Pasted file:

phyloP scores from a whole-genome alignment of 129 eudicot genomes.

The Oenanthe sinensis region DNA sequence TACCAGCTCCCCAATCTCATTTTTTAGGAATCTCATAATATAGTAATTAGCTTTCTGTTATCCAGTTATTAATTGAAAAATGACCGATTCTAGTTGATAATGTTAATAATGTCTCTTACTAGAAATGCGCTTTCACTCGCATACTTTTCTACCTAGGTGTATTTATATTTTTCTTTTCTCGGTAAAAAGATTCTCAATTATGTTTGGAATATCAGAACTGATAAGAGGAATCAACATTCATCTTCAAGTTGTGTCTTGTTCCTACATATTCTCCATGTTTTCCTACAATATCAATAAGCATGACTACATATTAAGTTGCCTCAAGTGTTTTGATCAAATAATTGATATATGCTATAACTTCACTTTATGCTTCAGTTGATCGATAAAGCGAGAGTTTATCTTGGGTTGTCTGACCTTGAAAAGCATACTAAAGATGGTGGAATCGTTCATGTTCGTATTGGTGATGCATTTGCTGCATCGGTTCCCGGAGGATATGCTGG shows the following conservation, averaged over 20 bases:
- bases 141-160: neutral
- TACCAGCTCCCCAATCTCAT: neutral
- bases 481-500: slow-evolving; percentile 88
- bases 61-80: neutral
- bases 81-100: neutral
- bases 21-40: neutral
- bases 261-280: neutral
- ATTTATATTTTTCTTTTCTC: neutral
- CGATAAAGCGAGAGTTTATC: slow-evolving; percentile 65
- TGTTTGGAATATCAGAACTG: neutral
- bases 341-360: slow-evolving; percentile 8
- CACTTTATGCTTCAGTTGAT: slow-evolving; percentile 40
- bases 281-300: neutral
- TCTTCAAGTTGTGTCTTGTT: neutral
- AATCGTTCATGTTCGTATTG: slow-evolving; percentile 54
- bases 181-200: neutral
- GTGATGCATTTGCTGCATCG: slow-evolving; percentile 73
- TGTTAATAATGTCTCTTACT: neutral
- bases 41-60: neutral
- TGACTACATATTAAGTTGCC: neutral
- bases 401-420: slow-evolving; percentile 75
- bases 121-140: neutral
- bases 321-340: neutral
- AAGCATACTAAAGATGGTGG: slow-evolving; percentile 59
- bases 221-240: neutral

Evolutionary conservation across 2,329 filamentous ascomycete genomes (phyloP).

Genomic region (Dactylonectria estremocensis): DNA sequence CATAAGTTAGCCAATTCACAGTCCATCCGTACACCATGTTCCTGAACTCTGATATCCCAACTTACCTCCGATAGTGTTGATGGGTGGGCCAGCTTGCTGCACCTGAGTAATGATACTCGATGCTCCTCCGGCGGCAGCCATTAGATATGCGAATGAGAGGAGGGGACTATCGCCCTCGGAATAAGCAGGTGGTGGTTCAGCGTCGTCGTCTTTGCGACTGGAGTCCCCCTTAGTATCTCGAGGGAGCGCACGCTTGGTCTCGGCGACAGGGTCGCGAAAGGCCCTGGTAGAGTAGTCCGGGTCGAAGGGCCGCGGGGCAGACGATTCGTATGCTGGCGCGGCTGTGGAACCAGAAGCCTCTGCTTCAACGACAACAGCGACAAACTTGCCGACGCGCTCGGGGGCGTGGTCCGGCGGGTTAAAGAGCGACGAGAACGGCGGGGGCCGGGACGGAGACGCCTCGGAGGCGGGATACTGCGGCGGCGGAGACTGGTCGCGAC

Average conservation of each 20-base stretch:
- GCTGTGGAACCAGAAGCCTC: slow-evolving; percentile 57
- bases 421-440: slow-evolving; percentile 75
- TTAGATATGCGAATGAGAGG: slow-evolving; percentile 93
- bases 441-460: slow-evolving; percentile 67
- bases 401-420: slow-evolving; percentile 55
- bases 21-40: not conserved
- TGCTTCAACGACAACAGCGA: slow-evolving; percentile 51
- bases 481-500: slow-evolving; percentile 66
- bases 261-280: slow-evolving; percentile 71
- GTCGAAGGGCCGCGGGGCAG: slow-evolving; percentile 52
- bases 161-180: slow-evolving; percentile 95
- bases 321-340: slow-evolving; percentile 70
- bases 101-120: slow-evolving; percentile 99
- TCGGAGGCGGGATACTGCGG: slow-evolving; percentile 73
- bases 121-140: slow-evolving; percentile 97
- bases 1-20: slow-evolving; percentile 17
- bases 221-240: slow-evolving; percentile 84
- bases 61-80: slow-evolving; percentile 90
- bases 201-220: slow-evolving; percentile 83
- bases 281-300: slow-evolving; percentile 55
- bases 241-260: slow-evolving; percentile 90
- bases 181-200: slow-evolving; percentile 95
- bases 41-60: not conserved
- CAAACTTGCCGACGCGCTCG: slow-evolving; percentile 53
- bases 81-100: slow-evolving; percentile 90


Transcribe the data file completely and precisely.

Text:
phyloP scores from a whole-genome alignment of 129 eudicot genomes.

The Oenanthe sinensis region DNA sequence TACCAGCTCCCCAATCTCATTTTTTAGGAATCTCATAATATAGTAATTAGCTTTCTGTTATCCAGTTATTAATTGAAAAATGACCGATTCTAGTTGATAATGTTAATAATGTCTCTTACTAGAAATGCGCTTTCACTCGCATACTTTTCTACCTAGGTGTATTTATATTTTTCTTTTCTCGGTAAAAAGATTCTCAATTATGTTTGGAATATCAGAACTGATAAGAGGAATCAACATTCATCTTCAAGTTGTGTCTTGTTCCTACATATTCTCCATGTTTTCCTACAATATCAATAAGCATGACTACATATTAAGTTGCCTCAAGTGTTTTGATCAAATAATTGATATATGCTATAACTTCACTTTATGCTTCAGTTGATCGATAAAGCGAGAGTTTATCTTGGGTTGTCTGACCTTGAAAAGCATACTAAAGATGGTGGAATCGTTCATGTTCGTATTGGTGATGCATTTGCTGCATCGGTTCCCGGAGGATATGCTGG shows the following conservation, averaged over 20 bases:
- bases 141-160: neutral
- TACCAGCTCCCCAATCTCAT: neutral
- bases 481-500: slow-evolving; percentile 88
- bases 61-80: neutral
- bases 81-100: neutral
- bases 21-40: neutral
- bases 261-280: neutral
- ATTTATATTTTTCTTTTCTC: neutral
- CGATAAAGCGAGAGTTTATC: slow-evolving; percentile 65
- TGTTTGGAATATCAGAACTG: neutral
- bases 341-360: slow-evolving; percentile 8
- CACTTTATGCTTCAGTTGAT: slow-evolving; percentile 40
- bases 281-300: neutral
- TCTTCAAGTTGTGTCTTGTT: neutral
- AATCGTTCATGTTCGTATTG: slow-evolving; percentile 54
- bases 181-200: neutral
- GTGATGCATTTGCTGCATCG: slow-evolving; percentile 73
- TGTTAATAATGTCTCTTACT: neutral
- bases 41-60: neutral
- TGACTACATATTAAGTTGCC: neutral
- bases 401-420: slow-evolving; percentile 75
- bases 121-140: neutral
- bases 321-340: neutral
- AAGCATACTAAAGATGGTGG: slow-evolving; percentile 59
- bases 221-240: neutral

Evolutionary conservation across 2,329 filamentous ascomycete genomes (phyloP).

Genomic region (Dactylonectria estremocensis): DNA sequence CATAAGTTAGCCAATTCACAGTCCATCCGTACACCATGTTCCTGAACTCTGATATCCCAACTTACCTCCGATAGTGTTGATGGGTGGGCCAGCTTGCTGCACCTGAGTAATGATACTCGATGCTCCTCCGGCGGCAGCCATTAGATATGCGAATGAGAGGAGGGGACTATCGCCCTCGGAATAAGCAGGTGGTGGTTCAGCGTCGTCGTCTTTGCGACTGGAGTCCCCCTTAGTATCTCGAGGGAGCGCACGCTTGGTCTCGGCGACAGGGTCGCGAAAGGCCCTGGTAGAGTAGTCCGGGTCGAAGGGCCGCGGGGCAGACGATTCGTATGCTGGCGCGGCTGTGGAACCAGAAGCCTCTGCTTCAACGACAACAGCGACAAACTTGCCGACGCGCTCGGGGGCGTGGTCCGGCGGGTTAAAGAGCGACGAGAACGGCGGGGGCCGGGACGGAGACGCCTCGGAGGCGGGATACTGCGGCGGCGGAGACTGGTCGCGAC

Average conservation of each 20-base stretch:
- GCTGTGGAACCAGAAGCCTC: slow-evolving; percentile 57
- bases 421-440: slow-evolving; percentile 75
- TTAGATATGCGAATGAGAGG: slow-evolving; percentile 93
- bases 441-460: slow-evolving; percentile 67
- bases 401-420: slow-evolving; percentile 55
- bases 21-40: not conserved
- TGCTTCAACGACAACAGCGA: slow-evolving; percentile 51
- bases 481-500: slow-evolving; percentile 66
- bases 261-280: slow-evolving; percentile 71
- GTCGAAGGGCCGCGGGGCAG: slow-evolving; percentile 52
- bases 161-180: slow-evolving; percentile 95
- bases 321-340: slow-evolving; percentile 70
- bases 101-120: slow-evolving; percentile 99
- TCGGAGGCGGGATACTGCGG: slow-evolving; percentile 73
- bases 121-140: slow-evolving; percentile 97
- bases 1-20: slow-evolving; percentile 17
- bases 221-240: slow-evolving; percentile 84
- bases 61-80: slow-evolving; percentile 90
- bases 201-220: slow-evolving; percentile 83
- bases 281-300: slow-evolving; percentile 55
- bases 241-260: slow-evolving; percentile 90
- bases 181-200: slow-evolving; percentile 95
- bases 41-60: not conserved
- CAAACTTGCCGACGCGCTCG: slow-evolving; percentile 53
- bases 81-100: slow-evolving; percentile 90